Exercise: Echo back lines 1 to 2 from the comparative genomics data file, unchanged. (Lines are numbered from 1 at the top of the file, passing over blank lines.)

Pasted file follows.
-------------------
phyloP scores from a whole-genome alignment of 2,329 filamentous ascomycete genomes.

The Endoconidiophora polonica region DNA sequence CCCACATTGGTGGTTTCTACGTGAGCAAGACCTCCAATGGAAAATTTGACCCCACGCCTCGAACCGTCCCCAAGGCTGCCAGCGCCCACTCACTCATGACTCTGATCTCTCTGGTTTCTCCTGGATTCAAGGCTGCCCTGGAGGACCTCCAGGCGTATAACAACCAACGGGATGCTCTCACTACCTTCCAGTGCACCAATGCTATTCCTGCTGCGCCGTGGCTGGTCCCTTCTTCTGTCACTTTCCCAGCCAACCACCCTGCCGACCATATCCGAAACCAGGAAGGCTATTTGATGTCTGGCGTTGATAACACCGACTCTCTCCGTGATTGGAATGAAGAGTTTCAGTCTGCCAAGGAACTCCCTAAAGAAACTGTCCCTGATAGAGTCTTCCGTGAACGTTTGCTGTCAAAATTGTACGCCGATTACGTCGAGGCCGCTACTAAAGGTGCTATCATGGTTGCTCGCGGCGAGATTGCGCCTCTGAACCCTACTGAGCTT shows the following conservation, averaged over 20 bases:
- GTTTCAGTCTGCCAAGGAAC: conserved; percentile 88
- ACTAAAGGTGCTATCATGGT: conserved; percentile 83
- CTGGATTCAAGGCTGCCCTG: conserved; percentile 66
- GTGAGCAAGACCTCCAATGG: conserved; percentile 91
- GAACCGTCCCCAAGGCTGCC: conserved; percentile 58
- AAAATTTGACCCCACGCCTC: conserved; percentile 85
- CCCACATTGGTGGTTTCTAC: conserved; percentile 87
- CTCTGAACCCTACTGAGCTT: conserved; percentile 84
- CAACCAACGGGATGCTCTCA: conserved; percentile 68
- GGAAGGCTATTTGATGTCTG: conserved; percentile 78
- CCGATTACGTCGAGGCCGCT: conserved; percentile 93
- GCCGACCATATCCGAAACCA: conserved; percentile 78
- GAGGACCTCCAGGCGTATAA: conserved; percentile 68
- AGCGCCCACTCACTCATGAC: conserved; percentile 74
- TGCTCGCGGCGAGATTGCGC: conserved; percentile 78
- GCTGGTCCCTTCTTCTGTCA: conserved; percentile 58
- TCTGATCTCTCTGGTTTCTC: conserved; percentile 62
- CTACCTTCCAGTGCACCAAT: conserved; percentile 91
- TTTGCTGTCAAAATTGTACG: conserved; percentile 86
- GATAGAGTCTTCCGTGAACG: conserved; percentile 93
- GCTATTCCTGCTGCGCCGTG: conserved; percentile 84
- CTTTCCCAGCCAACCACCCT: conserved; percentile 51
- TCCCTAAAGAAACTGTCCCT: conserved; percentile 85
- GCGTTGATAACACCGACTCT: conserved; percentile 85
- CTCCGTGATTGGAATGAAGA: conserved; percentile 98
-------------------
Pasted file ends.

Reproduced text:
phyloP scores from a whole-genome alignment of 2,329 filamentous ascomycete genomes.

The Endoconidiophora polonica region DNA sequence CCCACATTGGTGGTTTCTACGTGAGCAAGACCTCCAATGGAAAATTTGACCCCACGCCTCGAACCGTCCCCAAGGCTGCCAGCGCCCACTCACTCATGACTCTGATCTCTCTGGTTTCTCCTGGATTCAAGGCTGCCCTGGAGGACCTCCAGGCGTATAACAACCAACGGGATGCTCTCACTACCTTCCAGTGCACCAATGCTATTCCTGCTGCGCCGTGGCTGGTCCCTTCTTCTGTCACTTTCCCAGCCAACCACCCTGCCGACCATATCCGAAACCAGGAAGGCTATTTGATGTCTGGCGTTGATAACACCGACTCTCTCCGTGATTGGAATGAAGAGTTTCAGTCTGCCAAGGAACTCCCTAAAGAAACTGTCCCTGATAGAGTCTTCCGTGAACGTTTGCTGTCAAAATTGTACGCCGATTACGTCGAGGCCGCTACTAAAGGTGCTATCATGGTTGCTCGCGGCGAGATTGCGCCTCTGAACCCTACTGAGCTT shows the following conservation, averaged over 20 bases: